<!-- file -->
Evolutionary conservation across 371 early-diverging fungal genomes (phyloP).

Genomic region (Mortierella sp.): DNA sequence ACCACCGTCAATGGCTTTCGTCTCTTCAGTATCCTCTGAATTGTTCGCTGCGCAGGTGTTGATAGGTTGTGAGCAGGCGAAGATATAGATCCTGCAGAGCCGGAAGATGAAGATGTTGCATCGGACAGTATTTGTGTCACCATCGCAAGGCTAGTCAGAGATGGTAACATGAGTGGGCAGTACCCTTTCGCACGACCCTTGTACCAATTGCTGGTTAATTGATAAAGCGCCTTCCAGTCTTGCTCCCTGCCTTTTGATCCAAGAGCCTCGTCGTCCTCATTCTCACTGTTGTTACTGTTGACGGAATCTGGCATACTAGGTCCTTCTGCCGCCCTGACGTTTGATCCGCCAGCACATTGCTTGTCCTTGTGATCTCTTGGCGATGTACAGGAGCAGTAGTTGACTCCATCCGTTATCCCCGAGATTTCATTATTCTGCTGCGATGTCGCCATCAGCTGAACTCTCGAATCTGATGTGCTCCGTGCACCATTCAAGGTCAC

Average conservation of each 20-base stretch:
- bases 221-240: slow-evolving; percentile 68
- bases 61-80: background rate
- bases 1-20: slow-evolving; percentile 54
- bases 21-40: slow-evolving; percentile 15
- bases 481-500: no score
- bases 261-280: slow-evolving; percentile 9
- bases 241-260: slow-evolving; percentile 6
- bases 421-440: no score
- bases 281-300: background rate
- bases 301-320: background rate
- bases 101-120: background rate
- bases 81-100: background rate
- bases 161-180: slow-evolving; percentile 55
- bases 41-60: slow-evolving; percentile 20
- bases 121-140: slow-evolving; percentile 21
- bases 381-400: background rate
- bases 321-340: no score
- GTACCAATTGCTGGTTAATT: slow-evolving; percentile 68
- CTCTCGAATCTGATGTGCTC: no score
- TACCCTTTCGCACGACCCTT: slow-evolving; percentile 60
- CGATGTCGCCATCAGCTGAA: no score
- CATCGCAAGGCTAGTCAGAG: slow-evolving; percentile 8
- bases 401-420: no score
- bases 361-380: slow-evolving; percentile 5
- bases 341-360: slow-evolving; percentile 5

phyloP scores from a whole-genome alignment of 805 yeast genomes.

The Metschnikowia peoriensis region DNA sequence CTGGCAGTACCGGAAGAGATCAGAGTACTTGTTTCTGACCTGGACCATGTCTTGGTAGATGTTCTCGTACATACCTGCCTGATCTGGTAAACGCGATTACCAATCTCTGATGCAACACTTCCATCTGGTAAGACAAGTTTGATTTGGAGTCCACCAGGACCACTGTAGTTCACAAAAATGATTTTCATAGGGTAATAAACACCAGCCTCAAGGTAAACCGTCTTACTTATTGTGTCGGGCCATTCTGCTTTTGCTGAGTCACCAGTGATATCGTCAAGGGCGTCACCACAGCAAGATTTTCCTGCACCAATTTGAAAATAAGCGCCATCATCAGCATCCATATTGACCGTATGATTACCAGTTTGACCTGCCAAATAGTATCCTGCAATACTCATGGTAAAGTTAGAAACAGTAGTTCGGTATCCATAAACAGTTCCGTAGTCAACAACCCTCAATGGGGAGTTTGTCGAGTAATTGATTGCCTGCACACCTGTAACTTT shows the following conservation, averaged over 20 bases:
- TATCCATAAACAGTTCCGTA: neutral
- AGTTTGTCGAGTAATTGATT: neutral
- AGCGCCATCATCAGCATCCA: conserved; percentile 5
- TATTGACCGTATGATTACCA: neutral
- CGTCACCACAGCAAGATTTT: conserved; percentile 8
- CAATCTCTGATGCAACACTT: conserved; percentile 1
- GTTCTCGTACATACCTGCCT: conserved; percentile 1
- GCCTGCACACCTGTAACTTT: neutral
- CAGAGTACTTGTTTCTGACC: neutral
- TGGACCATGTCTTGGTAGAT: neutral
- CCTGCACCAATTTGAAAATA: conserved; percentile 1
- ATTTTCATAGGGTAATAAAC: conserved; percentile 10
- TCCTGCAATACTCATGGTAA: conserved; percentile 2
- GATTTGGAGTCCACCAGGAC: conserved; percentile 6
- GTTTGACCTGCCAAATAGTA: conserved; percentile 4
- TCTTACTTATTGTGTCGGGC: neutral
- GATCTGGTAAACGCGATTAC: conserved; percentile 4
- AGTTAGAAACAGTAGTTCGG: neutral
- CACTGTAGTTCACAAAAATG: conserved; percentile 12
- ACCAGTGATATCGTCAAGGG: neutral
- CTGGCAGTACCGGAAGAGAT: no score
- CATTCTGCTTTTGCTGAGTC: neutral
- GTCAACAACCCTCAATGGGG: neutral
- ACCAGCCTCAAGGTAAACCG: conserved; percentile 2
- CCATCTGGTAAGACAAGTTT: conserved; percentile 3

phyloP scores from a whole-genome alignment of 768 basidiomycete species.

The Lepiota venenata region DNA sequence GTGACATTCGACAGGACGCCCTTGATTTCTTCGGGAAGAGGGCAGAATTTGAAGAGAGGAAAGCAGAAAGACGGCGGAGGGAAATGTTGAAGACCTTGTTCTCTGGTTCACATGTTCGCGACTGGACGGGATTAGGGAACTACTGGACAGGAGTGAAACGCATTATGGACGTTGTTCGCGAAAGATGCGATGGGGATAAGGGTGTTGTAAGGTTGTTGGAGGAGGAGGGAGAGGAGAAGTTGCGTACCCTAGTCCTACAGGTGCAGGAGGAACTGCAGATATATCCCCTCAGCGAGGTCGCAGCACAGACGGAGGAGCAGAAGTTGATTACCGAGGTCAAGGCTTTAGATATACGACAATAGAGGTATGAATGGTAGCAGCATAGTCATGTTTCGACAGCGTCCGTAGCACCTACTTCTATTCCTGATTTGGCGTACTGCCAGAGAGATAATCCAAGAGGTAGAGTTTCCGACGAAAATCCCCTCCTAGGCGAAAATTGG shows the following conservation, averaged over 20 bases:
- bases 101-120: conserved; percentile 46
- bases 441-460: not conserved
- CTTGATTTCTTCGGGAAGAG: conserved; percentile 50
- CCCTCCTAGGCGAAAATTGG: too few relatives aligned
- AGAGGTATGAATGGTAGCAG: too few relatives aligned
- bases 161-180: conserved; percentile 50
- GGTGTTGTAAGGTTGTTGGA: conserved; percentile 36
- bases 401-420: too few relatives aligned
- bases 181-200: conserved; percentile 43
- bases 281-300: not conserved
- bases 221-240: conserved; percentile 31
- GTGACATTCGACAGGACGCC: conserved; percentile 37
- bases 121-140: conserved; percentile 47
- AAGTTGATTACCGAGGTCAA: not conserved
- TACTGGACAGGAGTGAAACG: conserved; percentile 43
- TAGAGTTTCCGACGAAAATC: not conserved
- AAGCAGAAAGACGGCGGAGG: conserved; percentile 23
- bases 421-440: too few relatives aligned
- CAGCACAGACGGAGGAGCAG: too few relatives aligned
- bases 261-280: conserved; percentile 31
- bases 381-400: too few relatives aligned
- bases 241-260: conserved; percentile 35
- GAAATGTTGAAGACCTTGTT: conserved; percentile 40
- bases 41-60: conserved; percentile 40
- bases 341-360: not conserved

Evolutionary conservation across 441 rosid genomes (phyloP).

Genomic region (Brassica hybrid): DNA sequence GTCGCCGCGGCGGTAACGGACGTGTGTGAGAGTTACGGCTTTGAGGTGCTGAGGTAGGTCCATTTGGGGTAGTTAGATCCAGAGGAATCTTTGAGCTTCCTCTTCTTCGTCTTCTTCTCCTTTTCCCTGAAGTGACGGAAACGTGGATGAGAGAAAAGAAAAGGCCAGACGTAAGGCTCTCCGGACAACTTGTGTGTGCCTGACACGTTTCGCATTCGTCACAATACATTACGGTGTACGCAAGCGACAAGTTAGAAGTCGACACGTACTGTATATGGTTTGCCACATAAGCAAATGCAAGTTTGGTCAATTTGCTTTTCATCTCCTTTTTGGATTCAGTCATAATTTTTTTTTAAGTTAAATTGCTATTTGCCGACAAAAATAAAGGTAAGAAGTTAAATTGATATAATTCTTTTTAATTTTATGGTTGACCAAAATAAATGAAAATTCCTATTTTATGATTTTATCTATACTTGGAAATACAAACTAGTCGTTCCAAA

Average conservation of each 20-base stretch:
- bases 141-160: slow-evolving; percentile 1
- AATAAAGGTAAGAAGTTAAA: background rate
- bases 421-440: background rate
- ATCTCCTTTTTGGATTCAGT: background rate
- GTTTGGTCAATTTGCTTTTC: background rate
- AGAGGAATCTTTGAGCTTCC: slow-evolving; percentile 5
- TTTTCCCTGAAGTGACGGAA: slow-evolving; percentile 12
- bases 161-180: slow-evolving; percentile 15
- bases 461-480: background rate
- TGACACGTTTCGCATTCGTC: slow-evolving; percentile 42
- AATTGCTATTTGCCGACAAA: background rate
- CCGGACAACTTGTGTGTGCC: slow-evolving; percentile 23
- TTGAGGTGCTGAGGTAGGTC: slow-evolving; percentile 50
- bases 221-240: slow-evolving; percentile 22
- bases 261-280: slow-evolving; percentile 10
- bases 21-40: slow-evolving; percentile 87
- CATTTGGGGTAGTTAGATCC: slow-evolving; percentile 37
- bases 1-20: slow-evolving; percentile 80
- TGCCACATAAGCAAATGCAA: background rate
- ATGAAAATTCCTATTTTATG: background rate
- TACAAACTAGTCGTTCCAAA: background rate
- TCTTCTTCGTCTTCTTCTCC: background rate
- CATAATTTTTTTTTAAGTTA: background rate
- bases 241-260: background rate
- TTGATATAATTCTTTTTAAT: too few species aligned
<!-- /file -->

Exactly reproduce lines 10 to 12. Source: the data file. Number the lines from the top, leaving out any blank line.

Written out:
- bases 241-260: slow-evolving; percentile 6
- bases 421-440: no score
- bases 281-300: background rate